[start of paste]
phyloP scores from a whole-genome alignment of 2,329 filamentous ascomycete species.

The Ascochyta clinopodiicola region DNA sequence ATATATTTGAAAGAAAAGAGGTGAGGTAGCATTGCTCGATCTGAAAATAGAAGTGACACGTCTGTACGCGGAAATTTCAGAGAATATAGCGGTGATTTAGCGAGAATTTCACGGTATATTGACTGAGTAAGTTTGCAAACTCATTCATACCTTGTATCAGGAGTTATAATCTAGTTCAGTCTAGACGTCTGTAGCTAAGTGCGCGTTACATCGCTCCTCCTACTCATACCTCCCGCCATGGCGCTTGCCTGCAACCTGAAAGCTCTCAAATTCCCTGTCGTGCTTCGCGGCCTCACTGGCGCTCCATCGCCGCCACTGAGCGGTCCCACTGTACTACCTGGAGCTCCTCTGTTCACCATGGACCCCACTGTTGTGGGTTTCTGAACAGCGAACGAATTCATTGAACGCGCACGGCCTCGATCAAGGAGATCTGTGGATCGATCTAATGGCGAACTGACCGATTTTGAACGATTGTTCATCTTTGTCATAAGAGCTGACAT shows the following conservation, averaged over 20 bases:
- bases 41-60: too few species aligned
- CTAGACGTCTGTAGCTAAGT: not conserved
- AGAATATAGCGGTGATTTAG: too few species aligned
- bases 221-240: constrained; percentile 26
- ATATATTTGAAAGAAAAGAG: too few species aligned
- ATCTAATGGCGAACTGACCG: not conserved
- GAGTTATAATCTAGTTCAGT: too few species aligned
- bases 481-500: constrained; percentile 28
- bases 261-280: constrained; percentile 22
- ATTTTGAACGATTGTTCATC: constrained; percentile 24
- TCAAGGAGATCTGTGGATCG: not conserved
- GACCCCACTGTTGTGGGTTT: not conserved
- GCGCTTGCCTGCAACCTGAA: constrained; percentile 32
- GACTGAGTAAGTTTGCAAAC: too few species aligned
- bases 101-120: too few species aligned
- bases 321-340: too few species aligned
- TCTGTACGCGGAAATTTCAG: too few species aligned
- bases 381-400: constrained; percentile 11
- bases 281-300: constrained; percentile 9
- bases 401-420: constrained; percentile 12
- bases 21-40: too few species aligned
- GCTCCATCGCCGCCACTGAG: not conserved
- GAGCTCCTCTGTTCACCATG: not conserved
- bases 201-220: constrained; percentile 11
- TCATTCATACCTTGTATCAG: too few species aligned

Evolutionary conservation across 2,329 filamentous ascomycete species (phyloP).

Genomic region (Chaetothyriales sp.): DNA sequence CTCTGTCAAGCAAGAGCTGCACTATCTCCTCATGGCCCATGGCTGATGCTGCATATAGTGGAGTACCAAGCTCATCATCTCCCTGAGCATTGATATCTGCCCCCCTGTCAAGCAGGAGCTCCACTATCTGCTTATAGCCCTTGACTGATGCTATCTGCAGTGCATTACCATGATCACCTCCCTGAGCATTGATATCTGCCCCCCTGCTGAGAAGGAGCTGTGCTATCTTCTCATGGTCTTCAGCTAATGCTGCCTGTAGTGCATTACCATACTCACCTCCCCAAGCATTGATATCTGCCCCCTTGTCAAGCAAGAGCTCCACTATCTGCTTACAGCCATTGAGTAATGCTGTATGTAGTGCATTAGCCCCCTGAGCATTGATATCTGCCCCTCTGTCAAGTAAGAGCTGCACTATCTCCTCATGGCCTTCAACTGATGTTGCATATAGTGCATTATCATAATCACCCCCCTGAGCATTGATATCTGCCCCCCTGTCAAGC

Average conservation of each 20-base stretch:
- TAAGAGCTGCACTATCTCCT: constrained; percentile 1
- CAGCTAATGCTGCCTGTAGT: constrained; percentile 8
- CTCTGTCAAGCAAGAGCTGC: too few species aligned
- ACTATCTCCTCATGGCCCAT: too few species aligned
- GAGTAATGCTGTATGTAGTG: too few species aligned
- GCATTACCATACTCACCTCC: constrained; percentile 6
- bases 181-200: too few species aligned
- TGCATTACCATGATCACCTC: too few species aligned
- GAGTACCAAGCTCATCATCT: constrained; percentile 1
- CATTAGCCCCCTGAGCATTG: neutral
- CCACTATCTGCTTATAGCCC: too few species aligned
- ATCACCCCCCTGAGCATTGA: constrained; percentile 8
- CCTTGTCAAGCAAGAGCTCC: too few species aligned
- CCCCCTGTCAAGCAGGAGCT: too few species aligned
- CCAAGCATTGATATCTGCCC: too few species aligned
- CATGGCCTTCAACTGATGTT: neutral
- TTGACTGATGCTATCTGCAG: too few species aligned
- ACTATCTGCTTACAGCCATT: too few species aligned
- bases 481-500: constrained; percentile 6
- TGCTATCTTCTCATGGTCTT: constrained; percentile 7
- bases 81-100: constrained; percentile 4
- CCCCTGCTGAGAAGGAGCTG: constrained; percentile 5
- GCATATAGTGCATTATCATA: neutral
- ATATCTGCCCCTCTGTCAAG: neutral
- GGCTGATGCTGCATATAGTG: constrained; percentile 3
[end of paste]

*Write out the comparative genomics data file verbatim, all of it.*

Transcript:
phyloP scores from a whole-genome alignment of 2,329 filamentous ascomycete species.

The Ascochyta clinopodiicola region DNA sequence ATATATTTGAAAGAAAAGAGGTGAGGTAGCATTGCTCGATCTGAAAATAGAAGTGACACGTCTGTACGCGGAAATTTCAGAGAATATAGCGGTGATTTAGCGAGAATTTCACGGTATATTGACTGAGTAAGTTTGCAAACTCATTCATACCTTGTATCAGGAGTTATAATCTAGTTCAGTCTAGACGTCTGTAGCTAAGTGCGCGTTACATCGCTCCTCCTACTCATACCTCCCGCCATGGCGCTTGCCTGCAACCTGAAAGCTCTCAAATTCCCTGTCGTGCTTCGCGGCCTCACTGGCGCTCCATCGCCGCCACTGAGCGGTCCCACTGTACTACCTGGAGCTCCTCTGTTCACCATGGACCCCACTGTTGTGGGTTTCTGAACAGCGAACGAATTCATTGAACGCGCACGGCCTCGATCAAGGAGATCTGTGGATCGATCTAATGGCGAACTGACCGATTTTGAACGATTGTTCATCTTTGTCATAAGAGCTGACAT shows the following conservation, averaged over 20 bases:
- bases 41-60: too few species aligned
- CTAGACGTCTGTAGCTAAGT: not conserved
- AGAATATAGCGGTGATTTAG: too few species aligned
- bases 221-240: constrained; percentile 26
- ATATATTTGAAAGAAAAGAG: too few species aligned
- ATCTAATGGCGAACTGACCG: not conserved
- GAGTTATAATCTAGTTCAGT: too few species aligned
- bases 481-500: constrained; percentile 28
- bases 261-280: constrained; percentile 22
- ATTTTGAACGATTGTTCATC: constrained; percentile 24
- TCAAGGAGATCTGTGGATCG: not conserved
- GACCCCACTGTTGTGGGTTT: not conserved
- GCGCTTGCCTGCAACCTGAA: constrained; percentile 32
- GACTGAGTAAGTTTGCAAAC: too few species aligned
- bases 101-120: too few species aligned
- bases 321-340: too few species aligned
- TCTGTACGCGGAAATTTCAG: too few species aligned
- bases 381-400: constrained; percentile 11
- bases 281-300: constrained; percentile 9
- bases 401-420: constrained; percentile 12
- bases 21-40: too few species aligned
- GCTCCATCGCCGCCACTGAG: not conserved
- GAGCTCCTCTGTTCACCATG: not conserved
- bases 201-220: constrained; percentile 11
- TCATTCATACCTTGTATCAG: too few species aligned

Evolutionary conservation across 2,329 filamentous ascomycete species (phyloP).

Genomic region (Chaetothyriales sp.): DNA sequence CTCTGTCAAGCAAGAGCTGCACTATCTCCTCATGGCCCATGGCTGATGCTGCATATAGTGGAGTACCAAGCTCATCATCTCCCTGAGCATTGATATCTGCCCCCCTGTCAAGCAGGAGCTCCACTATCTGCTTATAGCCCTTGACTGATGCTATCTGCAGTGCATTACCATGATCACCTCCCTGAGCATTGATATCTGCCCCCCTGCTGAGAAGGAGCTGTGCTATCTTCTCATGGTCTTCAGCTAATGCTGCCTGTAGTGCATTACCATACTCACCTCCCCAAGCATTGATATCTGCCCCCTTGTCAAGCAAGAGCTCCACTATCTGCTTACAGCCATTGAGTAATGCTGTATGTAGTGCATTAGCCCCCTGAGCATTGATATCTGCCCCTCTGTCAAGTAAGAGCTGCACTATCTCCTCATGGCCTTCAACTGATGTTGCATATAGTGCATTATCATAATCACCCCCCTGAGCATTGATATCTGCCCCCCTGTCAAGC

Average conservation of each 20-base stretch:
- TAAGAGCTGCACTATCTCCT: constrained; percentile 1
- CAGCTAATGCTGCCTGTAGT: constrained; percentile 8
- CTCTGTCAAGCAAGAGCTGC: too few species aligned
- ACTATCTCCTCATGGCCCAT: too few species aligned
- GAGTAATGCTGTATGTAGTG: too few species aligned
- GCATTACCATACTCACCTCC: constrained; percentile 6
- bases 181-200: too few species aligned
- TGCATTACCATGATCACCTC: too few species aligned
- GAGTACCAAGCTCATCATCT: constrained; percentile 1
- CATTAGCCCCCTGAGCATTG: neutral
- CCACTATCTGCTTATAGCCC: too few species aligned
- ATCACCCCCCTGAGCATTGA: constrained; percentile 8
- CCTTGTCAAGCAAGAGCTCC: too few species aligned
- CCCCCTGTCAAGCAGGAGCT: too few species aligned
- CCAAGCATTGATATCTGCCC: too few species aligned
- CATGGCCTTCAACTGATGTT: neutral
- TTGACTGATGCTATCTGCAG: too few species aligned
- ACTATCTGCTTACAGCCATT: too few species aligned
- bases 481-500: constrained; percentile 6
- TGCTATCTTCTCATGGTCTT: constrained; percentile 7
- bases 81-100: constrained; percentile 4
- CCCCTGCTGAGAAGGAGCTG: constrained; percentile 5
- GCATATAGTGCATTATCATA: neutral
- ATATCTGCCCCTCTGTCAAG: neutral
- GGCTGATGCTGCATATAGTG: constrained; percentile 3